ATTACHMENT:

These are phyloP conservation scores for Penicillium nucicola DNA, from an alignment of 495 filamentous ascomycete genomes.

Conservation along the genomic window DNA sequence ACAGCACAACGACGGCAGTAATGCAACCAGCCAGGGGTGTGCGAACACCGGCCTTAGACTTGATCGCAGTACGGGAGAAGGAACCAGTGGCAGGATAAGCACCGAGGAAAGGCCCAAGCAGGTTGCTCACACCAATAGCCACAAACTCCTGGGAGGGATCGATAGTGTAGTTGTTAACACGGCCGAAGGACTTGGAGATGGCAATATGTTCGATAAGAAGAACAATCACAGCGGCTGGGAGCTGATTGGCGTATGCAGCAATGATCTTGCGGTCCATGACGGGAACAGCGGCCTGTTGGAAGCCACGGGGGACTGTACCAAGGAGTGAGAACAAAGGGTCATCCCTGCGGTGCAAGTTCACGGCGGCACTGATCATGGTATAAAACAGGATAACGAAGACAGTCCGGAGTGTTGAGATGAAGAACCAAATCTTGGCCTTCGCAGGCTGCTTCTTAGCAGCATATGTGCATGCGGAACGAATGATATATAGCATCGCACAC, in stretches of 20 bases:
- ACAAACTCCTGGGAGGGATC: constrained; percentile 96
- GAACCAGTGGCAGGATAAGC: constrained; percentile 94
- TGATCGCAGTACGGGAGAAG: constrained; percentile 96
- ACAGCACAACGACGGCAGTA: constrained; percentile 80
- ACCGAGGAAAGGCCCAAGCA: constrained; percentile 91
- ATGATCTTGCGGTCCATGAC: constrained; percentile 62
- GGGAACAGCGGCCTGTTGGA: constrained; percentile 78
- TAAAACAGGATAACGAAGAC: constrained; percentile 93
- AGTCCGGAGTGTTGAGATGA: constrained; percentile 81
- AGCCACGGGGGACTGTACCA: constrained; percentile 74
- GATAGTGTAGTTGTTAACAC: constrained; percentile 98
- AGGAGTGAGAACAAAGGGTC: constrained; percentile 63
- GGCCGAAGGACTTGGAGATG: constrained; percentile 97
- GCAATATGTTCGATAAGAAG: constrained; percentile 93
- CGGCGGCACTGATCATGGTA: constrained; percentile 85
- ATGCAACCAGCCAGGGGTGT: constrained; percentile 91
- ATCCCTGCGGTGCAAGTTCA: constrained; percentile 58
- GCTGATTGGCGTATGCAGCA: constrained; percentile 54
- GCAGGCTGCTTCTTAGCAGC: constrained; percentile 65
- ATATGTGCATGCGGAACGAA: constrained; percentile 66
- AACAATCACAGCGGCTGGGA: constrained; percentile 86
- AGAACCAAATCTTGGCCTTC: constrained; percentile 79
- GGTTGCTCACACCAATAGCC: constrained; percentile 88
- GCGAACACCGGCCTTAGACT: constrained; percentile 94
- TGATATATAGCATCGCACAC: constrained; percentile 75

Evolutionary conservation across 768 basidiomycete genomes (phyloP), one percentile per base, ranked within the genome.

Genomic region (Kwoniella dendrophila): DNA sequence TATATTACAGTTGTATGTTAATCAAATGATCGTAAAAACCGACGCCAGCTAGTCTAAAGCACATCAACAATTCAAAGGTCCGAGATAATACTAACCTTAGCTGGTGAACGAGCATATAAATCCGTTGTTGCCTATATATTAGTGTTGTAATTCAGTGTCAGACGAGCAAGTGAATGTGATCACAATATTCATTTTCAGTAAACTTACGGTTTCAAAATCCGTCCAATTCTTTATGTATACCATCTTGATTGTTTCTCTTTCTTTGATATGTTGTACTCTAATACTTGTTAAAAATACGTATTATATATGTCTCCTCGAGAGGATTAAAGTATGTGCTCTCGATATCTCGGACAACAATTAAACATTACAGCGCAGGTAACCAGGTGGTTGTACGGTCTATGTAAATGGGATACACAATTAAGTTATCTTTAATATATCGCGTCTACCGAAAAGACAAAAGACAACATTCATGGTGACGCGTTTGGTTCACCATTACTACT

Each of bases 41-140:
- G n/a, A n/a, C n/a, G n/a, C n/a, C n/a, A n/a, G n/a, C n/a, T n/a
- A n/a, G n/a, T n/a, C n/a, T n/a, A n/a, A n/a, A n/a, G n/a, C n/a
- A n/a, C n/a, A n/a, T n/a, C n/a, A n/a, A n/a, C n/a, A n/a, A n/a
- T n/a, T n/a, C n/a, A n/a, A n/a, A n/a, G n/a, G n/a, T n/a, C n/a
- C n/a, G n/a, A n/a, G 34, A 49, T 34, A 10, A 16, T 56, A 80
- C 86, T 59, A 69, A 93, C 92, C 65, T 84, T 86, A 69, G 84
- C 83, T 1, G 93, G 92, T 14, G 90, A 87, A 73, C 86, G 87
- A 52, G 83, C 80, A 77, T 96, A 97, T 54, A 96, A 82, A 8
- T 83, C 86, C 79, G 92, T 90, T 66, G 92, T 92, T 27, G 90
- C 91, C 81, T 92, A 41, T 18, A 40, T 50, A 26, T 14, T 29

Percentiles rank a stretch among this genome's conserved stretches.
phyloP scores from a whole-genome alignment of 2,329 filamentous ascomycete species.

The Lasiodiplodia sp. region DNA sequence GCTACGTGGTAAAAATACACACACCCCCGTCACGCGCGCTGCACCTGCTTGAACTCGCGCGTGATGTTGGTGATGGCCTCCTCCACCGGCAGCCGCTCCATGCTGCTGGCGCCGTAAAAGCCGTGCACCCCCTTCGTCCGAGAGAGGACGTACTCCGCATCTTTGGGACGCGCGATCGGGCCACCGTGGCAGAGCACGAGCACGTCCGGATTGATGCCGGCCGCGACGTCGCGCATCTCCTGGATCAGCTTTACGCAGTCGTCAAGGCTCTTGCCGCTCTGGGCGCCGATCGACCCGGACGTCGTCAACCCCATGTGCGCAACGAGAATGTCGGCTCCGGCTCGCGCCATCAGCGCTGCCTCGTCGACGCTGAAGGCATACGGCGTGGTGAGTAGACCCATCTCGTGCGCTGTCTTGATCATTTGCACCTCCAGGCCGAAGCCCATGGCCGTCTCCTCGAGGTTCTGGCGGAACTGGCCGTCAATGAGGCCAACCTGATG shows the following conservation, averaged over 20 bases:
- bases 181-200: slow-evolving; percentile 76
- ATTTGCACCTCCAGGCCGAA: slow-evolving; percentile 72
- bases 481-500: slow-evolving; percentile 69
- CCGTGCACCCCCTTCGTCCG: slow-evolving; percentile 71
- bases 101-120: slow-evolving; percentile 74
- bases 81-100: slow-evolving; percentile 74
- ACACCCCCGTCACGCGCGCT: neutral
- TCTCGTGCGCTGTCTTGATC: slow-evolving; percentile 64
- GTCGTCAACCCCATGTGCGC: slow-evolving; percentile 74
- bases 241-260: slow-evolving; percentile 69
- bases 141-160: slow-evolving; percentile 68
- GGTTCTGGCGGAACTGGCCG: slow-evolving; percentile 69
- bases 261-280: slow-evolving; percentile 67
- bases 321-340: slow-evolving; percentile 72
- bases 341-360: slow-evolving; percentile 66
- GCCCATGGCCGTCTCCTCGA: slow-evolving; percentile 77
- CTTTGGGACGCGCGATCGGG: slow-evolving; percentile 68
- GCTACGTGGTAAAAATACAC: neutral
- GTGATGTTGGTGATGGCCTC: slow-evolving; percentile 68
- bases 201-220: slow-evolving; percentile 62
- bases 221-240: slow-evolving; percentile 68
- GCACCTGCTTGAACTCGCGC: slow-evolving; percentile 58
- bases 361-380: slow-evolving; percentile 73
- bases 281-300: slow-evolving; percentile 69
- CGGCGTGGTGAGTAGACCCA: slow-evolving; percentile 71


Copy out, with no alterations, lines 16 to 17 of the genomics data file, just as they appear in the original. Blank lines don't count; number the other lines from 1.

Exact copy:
- GCAATATGTTCGATAAGAAG: constrained; percentile 93
- CGGCGGCACTGATCATGGTA: constrained; percentile 85